NIALA: What disparities came into sharper relief in Friday's jobs report?
KATE: Well, for one thing, the gap between unemployment for Black people and white people, unfortunately widened in August. So unemployment for white people went from 4.8% in July to 4.5% in August. So that went down. And then the Black unemployment rate went from 8.2% up to 8.8%.
NIALA: Thanks for giving us kind of a sense of what the summer has looked like with the jobs report. What are you looking for in the next one?
KATE: Well, the next jobs report is going to potentially show the impact of school being back in session and whether or not that enables more working parents to rejoin the workforce. And then the second thing is if there's any impact on the final roll off of all of the extra unemployment insurance benefits, which are basically coming to an end at the beginning of September here.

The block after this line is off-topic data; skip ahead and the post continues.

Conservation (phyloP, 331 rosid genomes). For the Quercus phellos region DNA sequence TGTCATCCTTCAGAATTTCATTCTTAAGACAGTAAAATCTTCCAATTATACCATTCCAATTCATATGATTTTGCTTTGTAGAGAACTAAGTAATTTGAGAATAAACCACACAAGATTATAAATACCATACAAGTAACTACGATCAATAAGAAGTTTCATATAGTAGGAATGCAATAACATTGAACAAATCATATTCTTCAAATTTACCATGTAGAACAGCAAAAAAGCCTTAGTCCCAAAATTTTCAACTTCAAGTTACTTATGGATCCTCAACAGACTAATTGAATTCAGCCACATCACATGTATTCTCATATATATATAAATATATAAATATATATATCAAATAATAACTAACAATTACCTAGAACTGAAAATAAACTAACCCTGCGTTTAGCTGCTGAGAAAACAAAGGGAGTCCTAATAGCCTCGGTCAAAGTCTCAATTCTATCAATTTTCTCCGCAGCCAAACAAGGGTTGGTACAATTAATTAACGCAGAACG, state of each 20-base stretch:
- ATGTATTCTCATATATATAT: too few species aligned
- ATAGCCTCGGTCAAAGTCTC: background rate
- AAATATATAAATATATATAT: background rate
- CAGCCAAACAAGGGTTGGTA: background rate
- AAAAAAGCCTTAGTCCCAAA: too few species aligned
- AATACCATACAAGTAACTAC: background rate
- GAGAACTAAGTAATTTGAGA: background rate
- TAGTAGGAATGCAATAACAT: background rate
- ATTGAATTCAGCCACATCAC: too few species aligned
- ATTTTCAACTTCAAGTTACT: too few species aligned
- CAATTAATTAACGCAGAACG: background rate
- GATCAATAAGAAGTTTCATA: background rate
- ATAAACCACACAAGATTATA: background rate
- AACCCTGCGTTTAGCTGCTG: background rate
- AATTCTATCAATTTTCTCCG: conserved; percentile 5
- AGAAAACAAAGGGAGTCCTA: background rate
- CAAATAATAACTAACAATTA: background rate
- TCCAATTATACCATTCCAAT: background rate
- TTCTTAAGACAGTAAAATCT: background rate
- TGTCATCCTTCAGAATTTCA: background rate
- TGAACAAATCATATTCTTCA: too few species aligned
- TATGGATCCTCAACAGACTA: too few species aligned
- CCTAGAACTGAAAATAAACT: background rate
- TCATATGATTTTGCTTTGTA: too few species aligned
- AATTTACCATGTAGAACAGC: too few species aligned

NIALA: Kate Marino is an Axios business editor. Thank you, Kate.
KATE: Thank you.
NIALA: Last week when Axios’ Hope King kindly sent him for me while I was on vacation, she shared her thoughts about the new Marvel movie Shang Chi and the Legend of the Ten rings. It's the first in the Marvel universe with an Asian lead. Well, the movie has since shattered box office expectations and yesterday, Hope spoke with the movie star Simu Liu about the massive hit and what it means. And she's here to share that with us. Hey, Hope.
HOPE KING: Hi Niala.
NIALA: Let's start with how big of a financial success has this movie been, when we in the past have talked about the film industry struggling during the pandemic.
HOPE: Right. Well, with the rise of COVID through the Delta variant, there were concerns that the turnout over the first couple of days of this movie would not be strong. And the movie absolutely shattered expectations, collecting 94.4 million in its first four days of the release over the Labor Day weekend. And that is a high, a new high, for the holiday weekend.